Before we take a trip into wallowing in saudade, the episode opens with yet another scenic drive down a long, darkened highway–the line that curves throughout the series–with Bad Coop and Richard Horne. And true to Bad Coop’s promise in the previous episode that they’ll talk in the car, the two sit in silence as Richard keeps taking side glances at Bad Coop. It’s so nice they could catch up!
Finally, the two arrive at the location of one of the coordinates Bad Coop was given by presumably Ray and the teapot Phillip Jeffries. “I’m looking for a place–do you understand place?” Bad Coop sternly says to Richard. “Place?” he responds. Don’t worry, Richard, nobody knows.
“You’re a very bright young man,” compliments Bad Coop as he encourages Richard to climb the rock located at the exact coordinates. When he reaches the spot, exclaiming “I’m there!”, Richard is electrocuted, disappearing into a fury of flames, sparks and shadows. “A bright young man”–get it? Bad Coop’s got jokes. I’ll miss Richard–I liked his bad seed act. Watching this entire scene from afar through the wrong end of binoculars, that stoner Jerry Horne, rather than being horrified at the deathly explosion he just witnessed, scolds, “Bad, bad binoculars.” Yep, that’s the problem, Jerry.
In addition to the violent and almost slapstick shoot-out deaths of those junk food-loving killers Chantal and Hutch when they’re staking out Dougie’s unremarkable suburban neighborhood in Vegas (Watching the events, the Mitchum Brothers observe in shock: “What the fuck kind of neighborhood is this? People are under a lot of stress, Bradley.”) and the revelation that Diane, vanquished back to the Black Lodge by Gordon, Albert and Tammy, was a tulpa (One-Armed Mike: “Someone manufactured you.” “I know. Fuck you.”), the majority of the episode is devoted to the return of Cooper. I mean, all of Cooper, not Dougie.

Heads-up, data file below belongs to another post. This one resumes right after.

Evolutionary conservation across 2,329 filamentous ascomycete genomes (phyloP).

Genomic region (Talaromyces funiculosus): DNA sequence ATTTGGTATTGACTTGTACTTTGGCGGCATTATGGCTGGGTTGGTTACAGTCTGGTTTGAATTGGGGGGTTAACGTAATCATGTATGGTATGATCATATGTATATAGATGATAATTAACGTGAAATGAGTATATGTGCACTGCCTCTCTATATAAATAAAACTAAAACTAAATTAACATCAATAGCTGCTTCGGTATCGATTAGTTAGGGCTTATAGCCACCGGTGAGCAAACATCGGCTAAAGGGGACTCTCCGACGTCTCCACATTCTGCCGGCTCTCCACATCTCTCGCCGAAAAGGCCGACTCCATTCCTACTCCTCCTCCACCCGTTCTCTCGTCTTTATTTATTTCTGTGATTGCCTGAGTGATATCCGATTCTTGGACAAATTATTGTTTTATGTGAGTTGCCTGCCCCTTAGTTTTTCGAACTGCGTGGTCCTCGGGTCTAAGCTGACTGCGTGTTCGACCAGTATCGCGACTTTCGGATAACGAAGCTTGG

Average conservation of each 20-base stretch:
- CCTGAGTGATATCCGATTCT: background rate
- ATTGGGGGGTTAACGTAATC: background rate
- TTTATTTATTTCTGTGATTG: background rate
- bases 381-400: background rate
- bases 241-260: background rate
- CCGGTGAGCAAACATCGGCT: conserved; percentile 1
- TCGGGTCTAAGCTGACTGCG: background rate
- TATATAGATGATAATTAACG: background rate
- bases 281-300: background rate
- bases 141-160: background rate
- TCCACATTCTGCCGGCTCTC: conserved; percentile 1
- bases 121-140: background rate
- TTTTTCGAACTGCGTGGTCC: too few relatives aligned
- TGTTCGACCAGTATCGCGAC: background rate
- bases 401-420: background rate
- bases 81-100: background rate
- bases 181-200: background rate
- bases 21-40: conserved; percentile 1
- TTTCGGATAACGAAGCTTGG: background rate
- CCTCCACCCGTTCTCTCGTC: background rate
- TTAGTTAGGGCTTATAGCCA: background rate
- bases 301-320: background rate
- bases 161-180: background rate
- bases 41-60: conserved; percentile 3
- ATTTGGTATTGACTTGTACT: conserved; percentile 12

We see Cooper, lying in a hospital bed, in a coma after jamming a fork in an electrical socket in Part 15. Anything to reboot, right? Surrounding him like Dorothy’s family in The Wizard of Oz, Janey-E, Sonny Jim, Bushnell and occasionally the Mitchum brothers sit by his bedside. Throughout, several characters mention electricity, an, as we’ve seen, essential part of The Return’s visual and auditory landscape. Sonny Jim asks, “Mom, does a coma have something to do with electricity?” And later, Bradley Mitchum, after complimenting how good Cooper looks, considering, says, “It was, like what, electricity?”
Eventually after hearing a ringing tone, similar to the one in Ben Horne’s office at the Great Northern, One-Armed Mike appears, in time to witness Cooper’s return. He sits up and Mike confirms, “You are awake.” “One hundred percent,” Cooper affirms. Wheeeee! Finally! Mike informs Cooper that Bad Coop is still out there (“The other one…he didn’t go back in. He’s still out.”), handing Cooper the Owl Cave Ring. Cooper asks Mike to “make another one,” presumably a tulpa to replace Dougie for Janey-E and Sonny Jim.